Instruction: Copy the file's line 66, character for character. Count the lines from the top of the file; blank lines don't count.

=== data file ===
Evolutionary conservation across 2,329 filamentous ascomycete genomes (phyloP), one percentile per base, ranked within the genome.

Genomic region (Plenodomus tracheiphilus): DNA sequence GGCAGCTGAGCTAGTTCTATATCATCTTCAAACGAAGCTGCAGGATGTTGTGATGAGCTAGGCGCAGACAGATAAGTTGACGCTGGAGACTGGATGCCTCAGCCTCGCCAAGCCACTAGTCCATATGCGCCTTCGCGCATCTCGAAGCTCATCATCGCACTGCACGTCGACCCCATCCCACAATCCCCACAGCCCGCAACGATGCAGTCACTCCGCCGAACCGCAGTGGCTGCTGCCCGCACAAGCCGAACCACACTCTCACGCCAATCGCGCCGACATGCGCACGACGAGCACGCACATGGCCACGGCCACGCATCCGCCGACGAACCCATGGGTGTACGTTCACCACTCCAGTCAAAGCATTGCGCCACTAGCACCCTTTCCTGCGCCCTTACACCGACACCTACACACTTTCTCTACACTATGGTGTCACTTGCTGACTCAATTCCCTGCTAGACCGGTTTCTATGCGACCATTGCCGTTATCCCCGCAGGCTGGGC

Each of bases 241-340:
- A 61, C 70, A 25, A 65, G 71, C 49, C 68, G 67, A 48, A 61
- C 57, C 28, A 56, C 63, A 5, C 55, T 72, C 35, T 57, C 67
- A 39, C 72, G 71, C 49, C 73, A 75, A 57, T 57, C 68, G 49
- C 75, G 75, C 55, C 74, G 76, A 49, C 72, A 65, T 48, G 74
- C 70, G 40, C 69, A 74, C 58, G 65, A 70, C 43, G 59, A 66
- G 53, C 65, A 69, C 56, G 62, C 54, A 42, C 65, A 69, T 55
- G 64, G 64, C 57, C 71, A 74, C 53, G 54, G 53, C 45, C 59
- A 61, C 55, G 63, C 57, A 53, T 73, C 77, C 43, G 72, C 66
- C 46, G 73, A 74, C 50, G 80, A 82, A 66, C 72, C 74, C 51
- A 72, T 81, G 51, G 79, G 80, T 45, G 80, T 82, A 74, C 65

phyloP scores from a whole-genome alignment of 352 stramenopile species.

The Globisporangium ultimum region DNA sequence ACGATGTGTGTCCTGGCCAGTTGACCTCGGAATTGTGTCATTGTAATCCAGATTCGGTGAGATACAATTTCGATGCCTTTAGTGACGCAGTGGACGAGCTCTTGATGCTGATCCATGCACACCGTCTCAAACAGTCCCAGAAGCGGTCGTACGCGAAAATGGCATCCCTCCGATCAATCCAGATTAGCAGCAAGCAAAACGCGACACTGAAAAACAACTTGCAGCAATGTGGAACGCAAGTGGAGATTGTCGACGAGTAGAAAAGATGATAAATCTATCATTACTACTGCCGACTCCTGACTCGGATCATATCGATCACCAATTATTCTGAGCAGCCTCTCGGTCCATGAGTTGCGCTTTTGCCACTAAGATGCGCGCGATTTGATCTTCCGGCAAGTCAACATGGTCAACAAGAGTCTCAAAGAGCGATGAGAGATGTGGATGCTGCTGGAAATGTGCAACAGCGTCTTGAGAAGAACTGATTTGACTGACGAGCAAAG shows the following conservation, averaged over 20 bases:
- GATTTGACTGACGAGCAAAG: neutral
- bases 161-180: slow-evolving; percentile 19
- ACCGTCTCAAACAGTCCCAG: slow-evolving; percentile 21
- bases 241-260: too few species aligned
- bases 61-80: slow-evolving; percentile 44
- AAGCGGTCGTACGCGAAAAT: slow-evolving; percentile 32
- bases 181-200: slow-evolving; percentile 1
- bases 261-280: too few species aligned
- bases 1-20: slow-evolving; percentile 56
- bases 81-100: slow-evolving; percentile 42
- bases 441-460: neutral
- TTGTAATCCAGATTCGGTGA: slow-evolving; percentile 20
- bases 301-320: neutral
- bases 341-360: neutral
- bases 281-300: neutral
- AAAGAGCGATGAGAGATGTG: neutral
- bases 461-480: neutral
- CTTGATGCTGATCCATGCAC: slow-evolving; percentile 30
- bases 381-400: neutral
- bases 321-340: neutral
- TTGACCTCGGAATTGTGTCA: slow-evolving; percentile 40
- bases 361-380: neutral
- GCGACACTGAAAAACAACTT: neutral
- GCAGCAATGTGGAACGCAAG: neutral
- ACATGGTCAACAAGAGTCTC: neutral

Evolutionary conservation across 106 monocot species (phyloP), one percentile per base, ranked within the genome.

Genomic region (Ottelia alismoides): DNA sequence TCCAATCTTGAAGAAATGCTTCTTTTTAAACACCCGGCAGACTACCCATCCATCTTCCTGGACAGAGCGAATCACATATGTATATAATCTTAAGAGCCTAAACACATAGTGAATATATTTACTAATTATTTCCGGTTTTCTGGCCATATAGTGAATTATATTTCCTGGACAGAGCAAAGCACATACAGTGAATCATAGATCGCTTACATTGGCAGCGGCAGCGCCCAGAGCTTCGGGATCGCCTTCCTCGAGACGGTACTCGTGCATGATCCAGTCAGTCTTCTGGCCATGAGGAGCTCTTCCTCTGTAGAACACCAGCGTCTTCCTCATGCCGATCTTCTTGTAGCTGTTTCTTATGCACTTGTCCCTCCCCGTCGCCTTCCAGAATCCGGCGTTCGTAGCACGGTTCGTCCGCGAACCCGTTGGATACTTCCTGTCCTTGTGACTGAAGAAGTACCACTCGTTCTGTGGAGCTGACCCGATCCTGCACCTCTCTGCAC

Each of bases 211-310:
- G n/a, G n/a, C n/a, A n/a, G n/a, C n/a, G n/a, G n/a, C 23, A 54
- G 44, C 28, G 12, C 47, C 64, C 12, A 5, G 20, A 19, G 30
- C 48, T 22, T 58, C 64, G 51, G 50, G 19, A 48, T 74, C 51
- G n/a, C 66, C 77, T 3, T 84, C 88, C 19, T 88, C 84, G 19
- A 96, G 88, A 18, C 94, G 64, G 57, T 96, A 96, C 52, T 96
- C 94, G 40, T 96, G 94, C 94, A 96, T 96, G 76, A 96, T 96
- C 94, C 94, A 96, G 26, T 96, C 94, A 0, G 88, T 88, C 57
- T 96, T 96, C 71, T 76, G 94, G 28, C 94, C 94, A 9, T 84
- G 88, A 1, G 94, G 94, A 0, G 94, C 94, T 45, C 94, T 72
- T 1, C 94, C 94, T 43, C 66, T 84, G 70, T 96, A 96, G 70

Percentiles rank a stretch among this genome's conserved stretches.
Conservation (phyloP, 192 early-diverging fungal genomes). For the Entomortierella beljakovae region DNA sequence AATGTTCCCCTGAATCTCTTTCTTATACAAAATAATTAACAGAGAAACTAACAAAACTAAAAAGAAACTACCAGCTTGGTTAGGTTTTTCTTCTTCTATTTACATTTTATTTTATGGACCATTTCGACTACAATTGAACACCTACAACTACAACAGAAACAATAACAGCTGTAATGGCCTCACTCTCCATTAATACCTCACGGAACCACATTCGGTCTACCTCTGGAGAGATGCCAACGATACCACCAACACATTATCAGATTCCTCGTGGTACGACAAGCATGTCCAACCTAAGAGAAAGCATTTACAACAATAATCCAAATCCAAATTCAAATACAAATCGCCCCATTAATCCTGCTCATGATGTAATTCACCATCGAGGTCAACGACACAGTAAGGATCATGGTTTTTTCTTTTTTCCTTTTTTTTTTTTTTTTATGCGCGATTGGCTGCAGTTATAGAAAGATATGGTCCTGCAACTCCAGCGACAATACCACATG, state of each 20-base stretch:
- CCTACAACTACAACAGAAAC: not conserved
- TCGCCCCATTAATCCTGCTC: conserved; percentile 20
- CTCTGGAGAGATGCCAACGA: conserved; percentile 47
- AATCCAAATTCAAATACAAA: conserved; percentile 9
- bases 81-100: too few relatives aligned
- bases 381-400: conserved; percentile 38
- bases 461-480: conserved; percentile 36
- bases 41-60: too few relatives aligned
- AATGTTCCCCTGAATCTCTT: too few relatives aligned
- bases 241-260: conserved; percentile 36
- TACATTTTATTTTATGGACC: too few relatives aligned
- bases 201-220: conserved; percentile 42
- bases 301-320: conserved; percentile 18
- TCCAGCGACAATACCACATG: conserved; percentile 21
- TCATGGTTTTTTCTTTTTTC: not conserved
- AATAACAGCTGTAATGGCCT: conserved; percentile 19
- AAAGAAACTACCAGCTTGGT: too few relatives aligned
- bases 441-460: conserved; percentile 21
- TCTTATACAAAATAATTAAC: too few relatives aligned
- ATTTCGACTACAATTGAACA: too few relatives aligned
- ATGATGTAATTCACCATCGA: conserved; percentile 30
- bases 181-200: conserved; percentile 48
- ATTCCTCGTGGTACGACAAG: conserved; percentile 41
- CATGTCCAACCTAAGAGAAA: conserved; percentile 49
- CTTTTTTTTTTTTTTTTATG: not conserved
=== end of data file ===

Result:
- TACATTTTATTTTATGGACC: too few relatives aligned